On Friday, BlackRock published an update on the debt ceiling and its possible impact on money market funds, entitled, "Raise the Roof? The Return of the Debt Ceiling." Their description says, "With the U.S. government facing a deadline in late September/early October to raise the debt ceiling or face a possible default/downgrade, BlackRock Global Cash Management has prepared the attached paper discussing our latest thoughts and insights on the issue. We also discuss the associated impacts on the liquidity markets and your cash investments with us." (See also our August 30 News, "Treasury Default, Debt Ceiling Concerns Loom; Problem for Govt MMFs?")

The report explains, "Without legislative action the U.S. government could experience a technical default and/or sovereign ratings downgrade. Complicating matters is the threat of a government shutdown at the end of the fiscal year, September 30, due to Congressional division over approved budget bills that authorize federal spending. The debt limit and government shutdown are distinct and separate issues but are being linked together as a function of timing."

It tells us, "Despite the recent political turmoil over the debt ceiling, Congress has always acted in time and protected the full faith and credit of the United States. Today, Congress is facing the challenge to raise both the debt limit authority and pass the fiscal year budget with just 12 Congressional working days scheduled for September. In spite of these demands, BlackRock's view remains that both issues will be resolved in a timely manner."

BlackRock writes, "Debt ceiling episodes typically have had the largest impact on the U.S. Treasury Bill ("T-Bill") market. So far, anxiety regarding the current debt ceiling showdown has been contained to T-Bills with October 2017 maturities. Based on the timelines discussed above, we believe the market has deemed October T-Bill maturities to be the most vulnerable to potential technical default and delayed payment risks."

They state, "As a result, the T-Bill curve is currently inverted for October maturities with yields on these issues trading approximately 10-20 bps higher than T-Bills maturing around these October dates. In our opinion, this dynamic represents risk aversion on the part of market participants and expectations that a resolution is likely to be fraught with political risks."

BlackRock's paper tells us, "In past debt ceiling episodes, T-Bill market anxiety appeared roughly a month prior to the X-Date. However, relative to this episode, October T-Bill maturities began underperforming in July as we believe market participants appeared to begin factoring in Congress's recent inability to pass legislation, a more concentrated government money market fund footprint and more restrictive balance sheet environment for banks and broker/dealers."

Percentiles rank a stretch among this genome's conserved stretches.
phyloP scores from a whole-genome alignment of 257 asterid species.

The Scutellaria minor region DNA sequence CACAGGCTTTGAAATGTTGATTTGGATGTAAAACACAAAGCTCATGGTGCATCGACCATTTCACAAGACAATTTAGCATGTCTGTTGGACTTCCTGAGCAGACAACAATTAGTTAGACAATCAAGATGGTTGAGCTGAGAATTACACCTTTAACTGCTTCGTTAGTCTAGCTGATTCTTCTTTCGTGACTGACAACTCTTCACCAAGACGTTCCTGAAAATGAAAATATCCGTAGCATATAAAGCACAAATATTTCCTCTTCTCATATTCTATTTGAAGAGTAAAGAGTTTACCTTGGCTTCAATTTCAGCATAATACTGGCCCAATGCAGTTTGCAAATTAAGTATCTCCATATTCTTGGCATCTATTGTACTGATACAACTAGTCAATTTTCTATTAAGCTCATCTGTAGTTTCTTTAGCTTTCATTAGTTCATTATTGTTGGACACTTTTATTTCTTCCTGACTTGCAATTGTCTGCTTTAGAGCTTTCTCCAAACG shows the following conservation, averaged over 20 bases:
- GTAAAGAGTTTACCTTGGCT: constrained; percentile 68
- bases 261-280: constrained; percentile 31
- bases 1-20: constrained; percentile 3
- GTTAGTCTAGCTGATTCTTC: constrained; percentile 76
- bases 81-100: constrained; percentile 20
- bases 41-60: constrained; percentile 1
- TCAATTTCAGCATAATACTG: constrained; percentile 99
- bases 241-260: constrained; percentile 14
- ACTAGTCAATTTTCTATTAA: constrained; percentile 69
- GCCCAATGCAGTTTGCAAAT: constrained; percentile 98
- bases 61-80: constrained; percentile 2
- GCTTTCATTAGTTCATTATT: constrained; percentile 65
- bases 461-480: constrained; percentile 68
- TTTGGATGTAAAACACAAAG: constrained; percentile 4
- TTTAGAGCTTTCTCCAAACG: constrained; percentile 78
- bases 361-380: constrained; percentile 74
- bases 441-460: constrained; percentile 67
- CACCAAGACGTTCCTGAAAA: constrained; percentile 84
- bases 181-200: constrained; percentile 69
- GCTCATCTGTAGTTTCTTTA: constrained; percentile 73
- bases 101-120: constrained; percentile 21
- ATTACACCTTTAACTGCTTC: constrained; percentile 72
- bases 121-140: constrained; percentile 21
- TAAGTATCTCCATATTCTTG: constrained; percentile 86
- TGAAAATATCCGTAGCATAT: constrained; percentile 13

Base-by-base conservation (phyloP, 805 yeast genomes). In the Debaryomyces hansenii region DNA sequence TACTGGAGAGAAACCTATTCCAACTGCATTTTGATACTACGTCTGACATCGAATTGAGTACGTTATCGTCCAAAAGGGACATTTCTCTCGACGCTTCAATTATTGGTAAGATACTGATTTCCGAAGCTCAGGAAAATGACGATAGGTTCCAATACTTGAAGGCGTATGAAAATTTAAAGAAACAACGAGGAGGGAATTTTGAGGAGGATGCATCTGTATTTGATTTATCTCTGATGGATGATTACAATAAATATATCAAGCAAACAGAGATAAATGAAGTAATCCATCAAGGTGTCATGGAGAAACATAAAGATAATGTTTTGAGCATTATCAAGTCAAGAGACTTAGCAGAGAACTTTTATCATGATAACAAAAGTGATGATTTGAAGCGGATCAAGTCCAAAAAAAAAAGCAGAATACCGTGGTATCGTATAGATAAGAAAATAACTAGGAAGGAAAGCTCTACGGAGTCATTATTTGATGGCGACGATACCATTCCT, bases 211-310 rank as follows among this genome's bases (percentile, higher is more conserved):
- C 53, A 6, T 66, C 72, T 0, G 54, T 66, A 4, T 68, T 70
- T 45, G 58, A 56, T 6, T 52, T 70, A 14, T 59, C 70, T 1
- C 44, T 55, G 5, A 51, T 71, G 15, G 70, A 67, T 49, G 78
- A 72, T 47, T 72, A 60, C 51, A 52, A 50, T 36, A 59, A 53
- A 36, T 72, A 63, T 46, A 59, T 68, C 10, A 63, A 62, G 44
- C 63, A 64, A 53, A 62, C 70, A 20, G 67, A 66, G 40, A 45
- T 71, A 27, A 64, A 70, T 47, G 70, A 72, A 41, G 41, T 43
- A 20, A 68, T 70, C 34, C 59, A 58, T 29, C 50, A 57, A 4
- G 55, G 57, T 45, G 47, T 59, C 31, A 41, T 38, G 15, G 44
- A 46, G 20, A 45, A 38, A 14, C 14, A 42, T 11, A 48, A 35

It explains, "In previous cycles, T-Bill outstandings declined into debt ceiling dates in order for the U.S. Treasury to comply with statutory borrowing limits and provide headroom for Treasury coupon settlements.... Shortly after the debt ceiling is resolved, the U.S. Treasury is expected to materially increase T-Bill net issuance to replenish its operating account towards its targeted size of $350-$500 billion. The rebound in T-Bill issuance could total $350 billion in the 4th quarter according to the U.S. Treasury's quarterly refunding announcement and could place upward pressure on front-end Treasuries and repurchase agreement rates."

On a possible ratings downgrade, they comment, "A number of the major ratings agencies have published reports on the potential for delayed payment on U.S. debt as a result of the debt ceiling. In our opinion, Fitch Ratings appears to be taking the most assertive stance stating that hitting the X-date may not be compatible with the current "AAA" rating on the sovereign, even if prioritization of payment may avoid a default. Moody's Investor Services ("Moody’s") analysis is focused specifically on the risk of default on U.S. government debt obligations. If the X-Date is crossed, Moody's expects the government would opt for prioritization of interest payments, which would not be explicitly viewed as a default and is therefore unlikely to have an immediate impact on the current "Aaa" rating of the U.S. government."

The piece adds, "Although it may seem like deja vu to be discussing and managing the debt ceiling and associated political log-jam once again this fall, this episode is shaping up to be somewhat different from the 2011, 2013 and 2015 events in large part because of the turmoil within the current administration in Washington and severely divided state of Congress. BlackRock takes the view that legislative risks around debt ceiling episodes should be respected and factored into portfolio strategies. To that end, BlackRock re-formed the Debt Ceiling Task force, first launched in 2011, to centrally coordinate firm-wide management and contingency planning around debt ceiling impasses."

Finally, they say, "Additionally, BlackRock's Government Money Market Fund platform has taken the following steps: Materially reduced the platform's exposure to very early October T-Bill maturities; Managed down exposure reductions to mid-October Treasury securities; Rebalanced Treasury collateral exposure, within our repurchase agreement transactions, that we deem vulnerable to potential delayed principal payment in the event the X-Date is crossed. While these planning initiatives are consistent with our approach to liquidity, BlackRock remains confident that a default on Treasury debt obligations by the U.S. Treasury is a very low probability outcome. We continue to closely monitor the situation for updates and seek to manage our exposures in a conservative manner. We will continue to keep you informed as the situation unfolds."

Email This Article




Use a comma or a semicolon to separate

captcha image